I have enjoyed looking at a lot of former-SDA web sites, including this one.They have given me encouragement and the comfort to know that I am not alone. They are informative, and have clarified of some things that I had long seen as difficulties in Adventist beliefs and practice but had never been able to fathom fully for myself.Most of these web sites seem to be operated by and aimed at people who have left the SDA church to join various evangelical Christian churches, so take a very evangelical position.I hope you can accept the testimony of someone whose journey out of the SDA church hasnít taken him in that direction.I have found the web materials put out by Jim Moyers helpful, as they donít lean towards any particular religion or ideology, but are just very useful and relevant for anyone taking the step of leaving the SDA church, or any other church for that matter.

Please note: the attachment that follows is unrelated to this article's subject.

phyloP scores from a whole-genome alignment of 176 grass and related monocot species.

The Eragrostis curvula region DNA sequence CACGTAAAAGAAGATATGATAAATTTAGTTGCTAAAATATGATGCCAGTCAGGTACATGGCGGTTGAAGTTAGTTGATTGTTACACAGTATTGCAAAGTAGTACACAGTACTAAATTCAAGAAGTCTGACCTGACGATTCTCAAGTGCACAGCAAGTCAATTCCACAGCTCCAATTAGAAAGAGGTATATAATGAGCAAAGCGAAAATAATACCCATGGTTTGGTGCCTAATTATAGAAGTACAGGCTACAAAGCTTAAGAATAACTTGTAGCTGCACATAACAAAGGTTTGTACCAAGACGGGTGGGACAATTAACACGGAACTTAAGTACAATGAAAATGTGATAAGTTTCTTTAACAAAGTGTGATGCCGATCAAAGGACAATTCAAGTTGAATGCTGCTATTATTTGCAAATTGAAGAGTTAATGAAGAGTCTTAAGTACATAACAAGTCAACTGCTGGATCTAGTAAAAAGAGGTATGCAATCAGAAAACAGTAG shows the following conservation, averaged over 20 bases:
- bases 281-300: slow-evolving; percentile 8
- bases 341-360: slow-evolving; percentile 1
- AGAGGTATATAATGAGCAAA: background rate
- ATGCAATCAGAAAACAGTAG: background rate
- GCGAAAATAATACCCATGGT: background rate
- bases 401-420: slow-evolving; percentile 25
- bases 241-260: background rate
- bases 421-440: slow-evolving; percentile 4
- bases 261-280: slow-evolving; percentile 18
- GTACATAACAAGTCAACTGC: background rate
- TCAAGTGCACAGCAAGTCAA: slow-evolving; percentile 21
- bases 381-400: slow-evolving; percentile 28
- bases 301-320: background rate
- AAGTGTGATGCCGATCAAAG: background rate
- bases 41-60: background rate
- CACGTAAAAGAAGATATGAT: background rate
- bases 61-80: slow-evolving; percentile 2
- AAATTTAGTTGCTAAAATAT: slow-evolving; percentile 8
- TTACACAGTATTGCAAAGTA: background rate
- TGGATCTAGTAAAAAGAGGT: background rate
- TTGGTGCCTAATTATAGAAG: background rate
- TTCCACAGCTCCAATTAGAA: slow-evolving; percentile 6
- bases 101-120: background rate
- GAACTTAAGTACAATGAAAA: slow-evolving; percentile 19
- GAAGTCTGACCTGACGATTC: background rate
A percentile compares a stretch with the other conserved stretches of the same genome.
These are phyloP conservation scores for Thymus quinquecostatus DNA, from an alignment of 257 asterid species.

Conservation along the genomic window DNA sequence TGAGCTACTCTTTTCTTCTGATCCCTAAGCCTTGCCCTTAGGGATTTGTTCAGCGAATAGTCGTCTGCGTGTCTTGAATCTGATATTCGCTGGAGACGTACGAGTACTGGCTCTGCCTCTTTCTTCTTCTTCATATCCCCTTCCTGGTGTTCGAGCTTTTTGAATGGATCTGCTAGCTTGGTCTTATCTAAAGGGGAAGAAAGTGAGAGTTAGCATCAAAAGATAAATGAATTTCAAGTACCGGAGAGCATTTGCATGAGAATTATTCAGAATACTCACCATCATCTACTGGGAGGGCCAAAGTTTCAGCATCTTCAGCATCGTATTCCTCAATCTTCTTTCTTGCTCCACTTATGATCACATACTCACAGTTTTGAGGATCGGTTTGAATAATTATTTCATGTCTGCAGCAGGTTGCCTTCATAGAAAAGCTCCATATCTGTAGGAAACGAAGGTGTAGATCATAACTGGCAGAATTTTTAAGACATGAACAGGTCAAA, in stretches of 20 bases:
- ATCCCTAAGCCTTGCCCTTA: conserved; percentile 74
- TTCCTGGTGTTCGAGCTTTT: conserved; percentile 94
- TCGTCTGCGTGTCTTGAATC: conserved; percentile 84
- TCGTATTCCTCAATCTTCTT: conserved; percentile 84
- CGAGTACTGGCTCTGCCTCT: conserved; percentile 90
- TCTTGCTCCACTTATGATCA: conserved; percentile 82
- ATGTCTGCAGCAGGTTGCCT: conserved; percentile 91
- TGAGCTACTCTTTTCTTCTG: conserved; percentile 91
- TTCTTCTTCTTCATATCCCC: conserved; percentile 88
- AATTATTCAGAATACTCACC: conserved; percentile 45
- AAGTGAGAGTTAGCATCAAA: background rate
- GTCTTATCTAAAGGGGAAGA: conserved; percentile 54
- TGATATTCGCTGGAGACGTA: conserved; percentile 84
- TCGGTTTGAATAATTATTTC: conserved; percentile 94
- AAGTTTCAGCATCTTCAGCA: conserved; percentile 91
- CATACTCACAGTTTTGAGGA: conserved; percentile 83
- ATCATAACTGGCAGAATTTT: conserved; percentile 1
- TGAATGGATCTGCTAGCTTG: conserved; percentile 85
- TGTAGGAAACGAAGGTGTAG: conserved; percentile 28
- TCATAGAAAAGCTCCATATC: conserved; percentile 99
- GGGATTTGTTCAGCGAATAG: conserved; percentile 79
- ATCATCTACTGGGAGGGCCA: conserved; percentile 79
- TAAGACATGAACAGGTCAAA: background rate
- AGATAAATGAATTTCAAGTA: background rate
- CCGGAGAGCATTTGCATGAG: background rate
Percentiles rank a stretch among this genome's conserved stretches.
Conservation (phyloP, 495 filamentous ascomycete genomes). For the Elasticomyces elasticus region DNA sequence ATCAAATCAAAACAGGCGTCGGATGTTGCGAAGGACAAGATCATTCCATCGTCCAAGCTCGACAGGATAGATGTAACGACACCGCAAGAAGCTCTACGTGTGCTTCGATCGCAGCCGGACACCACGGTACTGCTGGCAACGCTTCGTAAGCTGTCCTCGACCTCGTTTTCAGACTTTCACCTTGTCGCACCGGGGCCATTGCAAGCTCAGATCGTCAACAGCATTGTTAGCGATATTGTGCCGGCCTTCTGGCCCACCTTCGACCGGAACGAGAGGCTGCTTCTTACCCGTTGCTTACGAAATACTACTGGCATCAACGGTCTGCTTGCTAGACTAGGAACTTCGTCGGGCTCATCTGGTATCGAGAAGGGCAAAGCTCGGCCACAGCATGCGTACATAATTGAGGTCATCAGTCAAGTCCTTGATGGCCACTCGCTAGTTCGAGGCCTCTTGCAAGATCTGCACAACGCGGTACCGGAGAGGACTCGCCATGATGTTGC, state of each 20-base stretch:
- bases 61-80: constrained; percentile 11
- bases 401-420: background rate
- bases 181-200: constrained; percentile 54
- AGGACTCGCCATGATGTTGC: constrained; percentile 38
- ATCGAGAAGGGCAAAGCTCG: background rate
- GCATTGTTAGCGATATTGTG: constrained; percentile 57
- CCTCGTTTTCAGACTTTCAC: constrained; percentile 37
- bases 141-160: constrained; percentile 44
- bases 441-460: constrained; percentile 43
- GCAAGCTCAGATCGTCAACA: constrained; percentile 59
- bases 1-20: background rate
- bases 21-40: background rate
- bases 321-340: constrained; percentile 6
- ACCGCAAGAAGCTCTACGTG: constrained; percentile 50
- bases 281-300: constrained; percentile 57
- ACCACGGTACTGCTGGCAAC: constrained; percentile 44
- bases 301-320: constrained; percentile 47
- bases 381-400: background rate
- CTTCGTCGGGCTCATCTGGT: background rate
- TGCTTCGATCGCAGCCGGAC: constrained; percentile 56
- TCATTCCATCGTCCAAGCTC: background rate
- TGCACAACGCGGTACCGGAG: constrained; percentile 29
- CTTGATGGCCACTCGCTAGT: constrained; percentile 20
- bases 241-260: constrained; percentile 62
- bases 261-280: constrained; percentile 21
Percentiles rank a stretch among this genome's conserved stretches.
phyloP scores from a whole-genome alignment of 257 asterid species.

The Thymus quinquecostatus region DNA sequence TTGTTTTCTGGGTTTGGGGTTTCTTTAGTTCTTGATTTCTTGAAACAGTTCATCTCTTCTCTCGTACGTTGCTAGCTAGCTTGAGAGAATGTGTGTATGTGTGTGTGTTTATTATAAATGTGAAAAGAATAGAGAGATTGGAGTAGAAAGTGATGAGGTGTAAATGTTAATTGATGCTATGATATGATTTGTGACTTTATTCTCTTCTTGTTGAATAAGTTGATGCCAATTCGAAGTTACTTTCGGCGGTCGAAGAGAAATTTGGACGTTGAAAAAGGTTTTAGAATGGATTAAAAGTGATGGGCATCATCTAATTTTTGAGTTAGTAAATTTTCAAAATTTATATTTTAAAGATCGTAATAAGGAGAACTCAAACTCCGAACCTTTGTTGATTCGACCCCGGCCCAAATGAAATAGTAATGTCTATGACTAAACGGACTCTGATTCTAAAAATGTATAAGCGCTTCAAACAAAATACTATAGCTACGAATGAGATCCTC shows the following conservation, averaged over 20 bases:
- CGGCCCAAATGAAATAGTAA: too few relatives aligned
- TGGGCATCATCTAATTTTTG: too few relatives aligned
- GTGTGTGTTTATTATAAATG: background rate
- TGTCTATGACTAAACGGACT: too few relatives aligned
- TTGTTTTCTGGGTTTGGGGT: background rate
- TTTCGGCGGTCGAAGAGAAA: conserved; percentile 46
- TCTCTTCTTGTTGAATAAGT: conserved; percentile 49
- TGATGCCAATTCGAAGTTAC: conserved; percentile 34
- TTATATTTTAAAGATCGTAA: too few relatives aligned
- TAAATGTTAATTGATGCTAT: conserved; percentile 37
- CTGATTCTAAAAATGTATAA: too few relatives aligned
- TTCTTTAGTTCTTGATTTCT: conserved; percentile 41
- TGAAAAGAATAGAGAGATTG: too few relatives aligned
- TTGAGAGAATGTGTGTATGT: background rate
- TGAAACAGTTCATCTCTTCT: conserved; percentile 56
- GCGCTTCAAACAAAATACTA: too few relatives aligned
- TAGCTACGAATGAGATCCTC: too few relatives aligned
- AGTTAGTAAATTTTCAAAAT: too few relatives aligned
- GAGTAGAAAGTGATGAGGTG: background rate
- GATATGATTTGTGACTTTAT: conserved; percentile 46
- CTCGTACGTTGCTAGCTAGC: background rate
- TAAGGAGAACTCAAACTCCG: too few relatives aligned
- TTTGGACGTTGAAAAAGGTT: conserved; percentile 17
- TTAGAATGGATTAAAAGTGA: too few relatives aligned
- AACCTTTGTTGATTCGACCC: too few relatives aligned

One last thought. On our way out of the church, we all need to study and gather information in order to clarify what we believe.But I do wonder whether there are some who remain overly concerned about the more obscure points of Adventist doctrine or church history and are therefore still to some extent in thrall to Seventh-day Adventism. If we have really broken free, shouldnít we be more concerned about what we can do about global warming, or where we can get a good case of Beaujolais Nouveau?




John Williams